Tel: 440-232-8590
Fax: 440-232-8593

Optimizing an LCD for Nighttime Viewing

When designing an LCD, especially one used with a backlight for use at night, it is always beneficial to "tune" the LCD for use with a specific wavelength of light. This wavelength, needless to say, is dependent upon the type of backlight used, and the drive voltage of that backlight.

Let's take a step back and look at how a standard LCD is designed, and we can then modify this design to accommodate our backlight, while keeping in mind the optimum photopic response of the average eyeball.

The graph below shows the relative sensitivity curve for the C.I.E. Standard Observer for daylight vision, red (darker) curve, and night vision purple (lighter) curve

As a practical matter, almost all LCD?s are optimized for about 550 nm, the maximum photopic response of the normal eye during the day. This is easily done by using a simple formula and is a function of the specific fluid used, and the cell gap (the distance between the two pieces of glass). For an explanation of this process, go to our "What is First Minima" App Note.

It is easy to see on the above graph that at night your eyeball will only be about 50% efficient at this wavelength, a real disaster when trying to squeeze every lumen out of your precious battery driven backlight. This is the result of the different relative efficiencies of the different color receptors in the normal eye. Any display optimized for daylight viewing will therefore look dimmer than is necessary. According to the above charts, a display optimized for nighttime viewing should be optimized for about 500 nm and a backlight chosen that emits at this wavelength.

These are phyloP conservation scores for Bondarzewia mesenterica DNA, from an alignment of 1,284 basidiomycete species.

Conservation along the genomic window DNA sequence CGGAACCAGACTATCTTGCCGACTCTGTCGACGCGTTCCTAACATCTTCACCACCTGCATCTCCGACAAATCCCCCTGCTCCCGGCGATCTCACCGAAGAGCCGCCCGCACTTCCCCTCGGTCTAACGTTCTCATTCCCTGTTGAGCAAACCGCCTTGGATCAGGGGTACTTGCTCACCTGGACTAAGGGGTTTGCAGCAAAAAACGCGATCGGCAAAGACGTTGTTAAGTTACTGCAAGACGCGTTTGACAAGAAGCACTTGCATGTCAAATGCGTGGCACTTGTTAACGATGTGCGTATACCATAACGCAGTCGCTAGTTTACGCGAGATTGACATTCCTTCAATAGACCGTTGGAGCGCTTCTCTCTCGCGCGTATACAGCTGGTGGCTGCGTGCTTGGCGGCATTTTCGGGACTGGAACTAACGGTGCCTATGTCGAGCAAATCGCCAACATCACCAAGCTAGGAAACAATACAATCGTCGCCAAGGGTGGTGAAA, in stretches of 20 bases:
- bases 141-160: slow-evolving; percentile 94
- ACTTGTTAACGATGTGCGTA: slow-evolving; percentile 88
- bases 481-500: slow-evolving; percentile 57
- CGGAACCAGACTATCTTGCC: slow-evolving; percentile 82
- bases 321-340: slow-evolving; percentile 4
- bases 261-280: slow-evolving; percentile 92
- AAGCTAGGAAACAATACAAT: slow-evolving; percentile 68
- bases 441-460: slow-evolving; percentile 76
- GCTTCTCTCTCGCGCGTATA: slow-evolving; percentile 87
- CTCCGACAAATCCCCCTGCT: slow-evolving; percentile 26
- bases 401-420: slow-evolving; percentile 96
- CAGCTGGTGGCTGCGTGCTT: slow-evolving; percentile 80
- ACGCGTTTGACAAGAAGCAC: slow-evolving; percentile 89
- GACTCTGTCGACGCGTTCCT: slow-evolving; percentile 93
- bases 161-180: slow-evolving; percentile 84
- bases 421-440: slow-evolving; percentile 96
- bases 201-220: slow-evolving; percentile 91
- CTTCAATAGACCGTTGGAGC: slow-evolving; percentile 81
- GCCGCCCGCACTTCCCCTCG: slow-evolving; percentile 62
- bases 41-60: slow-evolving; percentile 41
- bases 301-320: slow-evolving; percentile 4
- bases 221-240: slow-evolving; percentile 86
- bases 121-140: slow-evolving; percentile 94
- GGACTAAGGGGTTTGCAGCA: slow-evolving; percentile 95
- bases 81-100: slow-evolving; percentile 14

One of the nice things about this discussion is that during the day, when the display is read in a normal reflective mode this phenomenon goes away, so that any display optimized for night viewing will also look very good when viewed during the day. The reason is that in a reflective mode the light goes through the display once in each direction, the effects thereby canceling each other out.

Also, designing a "First Minima" display doesn't guarantee an optimized configuration, as the equations used to compute "First Minima" have a wavelength component in them, and as you can guess by now, most manufacturers use the 550nm number in the formula. When choosing your LCD supplier, (hopefully Liquid Crystal Technologies) find one who understands and can help with these issues.

When designing a display that will be used in a negative image backlight mode, it is a good idea to discuss these issues in  the very beginning of your efforts so that an optimal design is guaranteed. Addressing these issues after the fact usually means time delays and additional NRE charges. Please call us at (440) 232-8590 if you have any questions about designing an LCD for your application.